On Marshmallow Art

Startlingly hirsute Italian artist Accurso Git unveiled his latest work at the Pointy Town Biennale this week. Egregore is an anatomically accurate facsimile of the brain, rendered in Git’s favourite medium, marshmallow. Intriguingly, the startlingly untidy artist has chosen to express the concept of the egregore – an occult concept representing a “thoughtform” or “collective group mind”, an autonomous psychic entity – with a marshmallow model not of the human brain, but that of the lobster.

The students of lobsterdom among you will know that the brain of a lobster is about the size of the tip of a ballpoint pen. They do not possess the keenest intellects in the animal kingdom. Asked why his brain was so tiny, Accurso Git initially misconstrued the question and set about his interviewer with his fists, those startlingly hairy fists, with the result that the interview had to be postponed for a month while the interviewer received hospital treatment. During this time, the startlingly ill-tempered artist was given several written assurances that the tiny brain being referred to was that of the lobster, not the one encased in his own startlingly enormous head. When he was eventually placated, and the interview resumed, in a clinic annexe where the interviewer was learning to walk and talk again, Git gave this reply:

“Have you seen the cost of marshmallows? Add together the prices of sugar and corn syrup and water and gelatin that has been softened in hot water and dextrose and vanilla flavourings, take into account the optional use of colouring agents and/or eggs, tack on the labour involved in whipping the mixture to a spongy consistency, and it will be clear even to a simpleton that a startlingly impoverished artist like me, the critically acclaimed Accurso Git, could not afford more than a tiny, tiny amount of marshmallow. What little money I have must be kept aside for gourmet meals and wine and international jetset travel and floozies and pipe tobacco and a place at the table in the tiptop casinos! Yet as I struggled to bring to birth my vision, I realised that a tiny lobster-brain-sized marshmallow facsimile brain was the perfect realisation of the egregore. Were it the size of a human brain, it would be too big. Were it smaller than a lobster brain, it would be as near as dammit invisible. By settling upon the size I did I have proved yet again that I am the greatest artist of this or any other age.”

This kind of talk is par for the course with the startlingly egotistical artist, and is difficult to argue with unless one wishes to end up in hospital alongside others who have crossed him. And in truth, he has a point. When one spends many hours in contemplation of Egregore, as I have done, the sheer artistic force of the piece becomes clear. To a layman it might look like nothing more than a singularly tiny marshmallow placed upon a plinth with a glass case surrounding it, the sole object in the startlingly vast galeria of the Pointy Town Civic Hall, Scout Hut, & Temporary Allotment Rental Office. Yet, as so often, the layman does not see what the piercing acuity of the goatee’d, cravat-wearing art critic sees. Admittedly, I too was at first deluded into thinking it was a mere miniature marshmallow brain. In fact I stomped off to the galeria canteen and unleashed my laptop and, over a startlingly ungenerous helping of sausages ‘n’ pickle, I tapped out an article in which I suggested that Accurso Git had lost his mojo.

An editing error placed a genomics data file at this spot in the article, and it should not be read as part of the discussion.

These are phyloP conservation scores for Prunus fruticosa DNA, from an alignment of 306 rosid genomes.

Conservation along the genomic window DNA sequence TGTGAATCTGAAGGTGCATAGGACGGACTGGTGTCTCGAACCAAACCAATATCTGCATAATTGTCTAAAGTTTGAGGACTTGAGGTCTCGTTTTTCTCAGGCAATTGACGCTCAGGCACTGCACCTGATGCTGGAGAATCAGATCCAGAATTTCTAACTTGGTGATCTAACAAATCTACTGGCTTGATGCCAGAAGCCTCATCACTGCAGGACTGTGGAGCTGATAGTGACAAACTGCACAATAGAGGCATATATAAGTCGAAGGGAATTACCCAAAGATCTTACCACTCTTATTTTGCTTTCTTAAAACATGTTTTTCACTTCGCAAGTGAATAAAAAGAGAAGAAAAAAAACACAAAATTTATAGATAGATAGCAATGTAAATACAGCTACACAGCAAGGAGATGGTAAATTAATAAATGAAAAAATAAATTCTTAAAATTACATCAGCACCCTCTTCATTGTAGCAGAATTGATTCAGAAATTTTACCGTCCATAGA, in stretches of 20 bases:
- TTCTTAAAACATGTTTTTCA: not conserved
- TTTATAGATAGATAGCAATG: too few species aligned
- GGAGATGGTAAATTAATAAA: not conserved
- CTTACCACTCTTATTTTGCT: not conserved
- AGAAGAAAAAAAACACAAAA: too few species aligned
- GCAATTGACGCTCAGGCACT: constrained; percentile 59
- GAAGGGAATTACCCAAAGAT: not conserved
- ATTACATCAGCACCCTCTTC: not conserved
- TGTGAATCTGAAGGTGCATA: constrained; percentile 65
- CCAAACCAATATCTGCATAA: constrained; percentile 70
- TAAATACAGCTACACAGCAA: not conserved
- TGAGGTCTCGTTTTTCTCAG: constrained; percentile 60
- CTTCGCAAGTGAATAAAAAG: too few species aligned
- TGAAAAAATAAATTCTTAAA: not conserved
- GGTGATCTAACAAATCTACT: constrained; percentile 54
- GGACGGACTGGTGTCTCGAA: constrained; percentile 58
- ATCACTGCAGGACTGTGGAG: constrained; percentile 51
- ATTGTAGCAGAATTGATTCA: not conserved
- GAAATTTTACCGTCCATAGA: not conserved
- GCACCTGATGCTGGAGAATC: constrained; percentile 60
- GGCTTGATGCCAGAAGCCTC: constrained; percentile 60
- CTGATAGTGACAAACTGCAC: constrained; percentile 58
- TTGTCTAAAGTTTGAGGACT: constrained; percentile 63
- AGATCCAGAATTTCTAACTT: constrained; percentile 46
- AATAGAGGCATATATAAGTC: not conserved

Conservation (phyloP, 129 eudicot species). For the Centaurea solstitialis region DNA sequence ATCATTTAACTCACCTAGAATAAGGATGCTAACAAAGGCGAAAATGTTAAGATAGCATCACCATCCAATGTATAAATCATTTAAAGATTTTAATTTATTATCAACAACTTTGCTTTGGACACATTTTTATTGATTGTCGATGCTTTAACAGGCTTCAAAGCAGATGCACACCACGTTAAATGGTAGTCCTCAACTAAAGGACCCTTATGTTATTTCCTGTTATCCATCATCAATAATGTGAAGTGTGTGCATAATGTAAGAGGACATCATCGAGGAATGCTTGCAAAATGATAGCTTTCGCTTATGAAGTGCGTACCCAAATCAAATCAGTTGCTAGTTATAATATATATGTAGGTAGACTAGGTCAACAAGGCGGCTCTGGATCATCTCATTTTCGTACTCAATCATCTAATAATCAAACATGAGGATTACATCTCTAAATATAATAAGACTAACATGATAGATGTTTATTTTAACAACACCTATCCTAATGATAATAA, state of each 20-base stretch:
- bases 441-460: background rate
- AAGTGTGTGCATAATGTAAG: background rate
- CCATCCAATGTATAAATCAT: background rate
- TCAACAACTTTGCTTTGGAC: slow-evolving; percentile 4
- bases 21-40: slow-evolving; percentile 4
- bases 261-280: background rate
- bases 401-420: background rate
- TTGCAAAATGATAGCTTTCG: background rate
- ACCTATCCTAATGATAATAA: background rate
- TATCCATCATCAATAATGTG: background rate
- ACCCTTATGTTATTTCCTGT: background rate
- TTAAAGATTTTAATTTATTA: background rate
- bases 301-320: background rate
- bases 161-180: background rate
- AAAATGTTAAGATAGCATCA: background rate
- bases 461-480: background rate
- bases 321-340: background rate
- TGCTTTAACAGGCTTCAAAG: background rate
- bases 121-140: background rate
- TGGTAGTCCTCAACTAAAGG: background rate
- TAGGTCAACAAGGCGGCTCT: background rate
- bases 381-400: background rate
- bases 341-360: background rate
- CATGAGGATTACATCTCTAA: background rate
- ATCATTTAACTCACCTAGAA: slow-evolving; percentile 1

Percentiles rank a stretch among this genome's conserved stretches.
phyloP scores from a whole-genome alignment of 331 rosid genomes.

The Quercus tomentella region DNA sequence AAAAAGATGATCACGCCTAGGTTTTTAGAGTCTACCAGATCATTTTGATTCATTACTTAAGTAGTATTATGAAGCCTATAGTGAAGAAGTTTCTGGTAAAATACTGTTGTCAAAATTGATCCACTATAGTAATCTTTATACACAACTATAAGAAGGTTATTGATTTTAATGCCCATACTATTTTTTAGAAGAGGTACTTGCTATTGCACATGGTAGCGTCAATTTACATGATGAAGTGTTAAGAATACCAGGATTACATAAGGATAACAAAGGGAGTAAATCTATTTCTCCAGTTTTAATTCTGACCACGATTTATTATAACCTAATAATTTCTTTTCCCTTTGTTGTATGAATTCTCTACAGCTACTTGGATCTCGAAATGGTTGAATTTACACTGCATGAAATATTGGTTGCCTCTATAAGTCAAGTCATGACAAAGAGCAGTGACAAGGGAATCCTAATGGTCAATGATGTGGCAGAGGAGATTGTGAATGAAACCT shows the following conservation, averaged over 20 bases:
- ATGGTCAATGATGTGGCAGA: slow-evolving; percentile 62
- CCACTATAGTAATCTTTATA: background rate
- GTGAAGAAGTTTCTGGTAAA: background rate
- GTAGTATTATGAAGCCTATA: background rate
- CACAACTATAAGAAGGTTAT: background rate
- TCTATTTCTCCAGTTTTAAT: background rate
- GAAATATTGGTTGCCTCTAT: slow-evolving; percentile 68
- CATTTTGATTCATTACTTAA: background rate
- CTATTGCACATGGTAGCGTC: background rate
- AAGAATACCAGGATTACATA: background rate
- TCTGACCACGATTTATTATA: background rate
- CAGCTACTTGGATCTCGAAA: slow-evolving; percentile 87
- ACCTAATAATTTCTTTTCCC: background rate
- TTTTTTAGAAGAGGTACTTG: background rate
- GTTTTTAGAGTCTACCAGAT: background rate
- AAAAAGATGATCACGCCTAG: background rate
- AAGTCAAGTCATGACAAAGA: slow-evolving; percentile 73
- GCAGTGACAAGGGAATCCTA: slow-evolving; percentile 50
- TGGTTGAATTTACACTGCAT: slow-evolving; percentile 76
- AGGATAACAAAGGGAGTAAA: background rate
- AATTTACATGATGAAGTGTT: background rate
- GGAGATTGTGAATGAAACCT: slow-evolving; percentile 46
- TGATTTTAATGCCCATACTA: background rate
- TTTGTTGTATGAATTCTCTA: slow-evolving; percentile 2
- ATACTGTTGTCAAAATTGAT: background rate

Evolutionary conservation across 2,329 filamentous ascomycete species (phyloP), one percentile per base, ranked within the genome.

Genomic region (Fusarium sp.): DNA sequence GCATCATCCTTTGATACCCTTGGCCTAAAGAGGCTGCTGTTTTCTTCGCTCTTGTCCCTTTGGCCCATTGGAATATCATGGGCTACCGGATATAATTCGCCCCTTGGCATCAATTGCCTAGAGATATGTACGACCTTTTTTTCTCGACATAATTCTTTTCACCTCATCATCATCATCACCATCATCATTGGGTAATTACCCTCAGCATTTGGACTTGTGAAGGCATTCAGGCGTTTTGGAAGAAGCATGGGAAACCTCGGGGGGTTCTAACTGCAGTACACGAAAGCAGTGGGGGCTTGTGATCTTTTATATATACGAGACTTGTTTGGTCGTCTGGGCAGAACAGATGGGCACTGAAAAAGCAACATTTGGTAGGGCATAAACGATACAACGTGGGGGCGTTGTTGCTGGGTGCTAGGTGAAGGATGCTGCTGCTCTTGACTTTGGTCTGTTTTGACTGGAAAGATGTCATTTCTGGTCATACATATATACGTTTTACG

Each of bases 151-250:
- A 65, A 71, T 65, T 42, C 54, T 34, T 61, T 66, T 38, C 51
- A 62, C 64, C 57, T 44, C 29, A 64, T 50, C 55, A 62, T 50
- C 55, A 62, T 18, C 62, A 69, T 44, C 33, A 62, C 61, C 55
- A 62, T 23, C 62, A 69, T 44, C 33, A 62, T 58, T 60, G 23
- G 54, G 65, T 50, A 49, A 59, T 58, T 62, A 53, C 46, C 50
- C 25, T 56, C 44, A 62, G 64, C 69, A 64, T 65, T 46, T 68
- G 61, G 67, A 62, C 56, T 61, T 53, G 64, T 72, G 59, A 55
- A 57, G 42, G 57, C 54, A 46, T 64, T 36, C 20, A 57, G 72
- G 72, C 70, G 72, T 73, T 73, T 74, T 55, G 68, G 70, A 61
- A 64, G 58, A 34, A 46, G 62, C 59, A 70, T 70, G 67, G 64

Where, I asked, were the signs of the majestic genius whose rendering in marshmallow of the Tet Offensive had been at once so offensive and so thick with sugar and corn syrup and water and gelatin that had been softened in hot water and dextrose and vanilla flavourings and colouring agents and eggs? And where oh where was the startlingly combative artist whose marshmallow Noli me tangere somehow cast two millennia of Christian art into the dustbin of history?

The answer was that he was standing right behind me in the canteen, breathing down my neck and with his fists, those startlingly bony fists, raised ready to strike. I did what any goatee’d cravat-wearing art critic would have done in the circumstances, and offered him a spoonful of pickle. While he was engaged in munching it, with his startlingly awful table manners, I had time to reassess Egregore. I continued to reassess it until Accurso Git dropped his fists, sat down, and called to the waiter for a bottle of wine and an ashtray and a floozie. Until, that is, he appeared to be relaxing, and no longer startlingly combative. I then gave him what was left of my sausage, for in all honesty I had lost my appetite.

What I have not lost my appetite for is Egregore. To that end, I obtained a special permit to set up a camp bed in the galeria, and I now spend all day, every day, gazing, with my customary piercing acuity, at a tiny model of a lobster brain fashioned from sugar and corn syrup and water and gelatin that has been softened in hot water and dextrose and vanilla flavourings and colouring agents and eggs, then whipped to a spongy consistency by marshmallow technicians, more than ever convinced that what I am gazing at is beyond any doubt the very finest tiny model of a lobster brain fashioned from sugar and corn syrup and water and gelatin that has been softened in hot water and dextrose and vanilla flavourings and colouring agents and eggs, then whipped to a spongy consistency by marshmallow technicians in the entire history of Western, or indeed any other, art. And that is my considered opinion as a goatee’d, cravat wearing art critic sans pareil.

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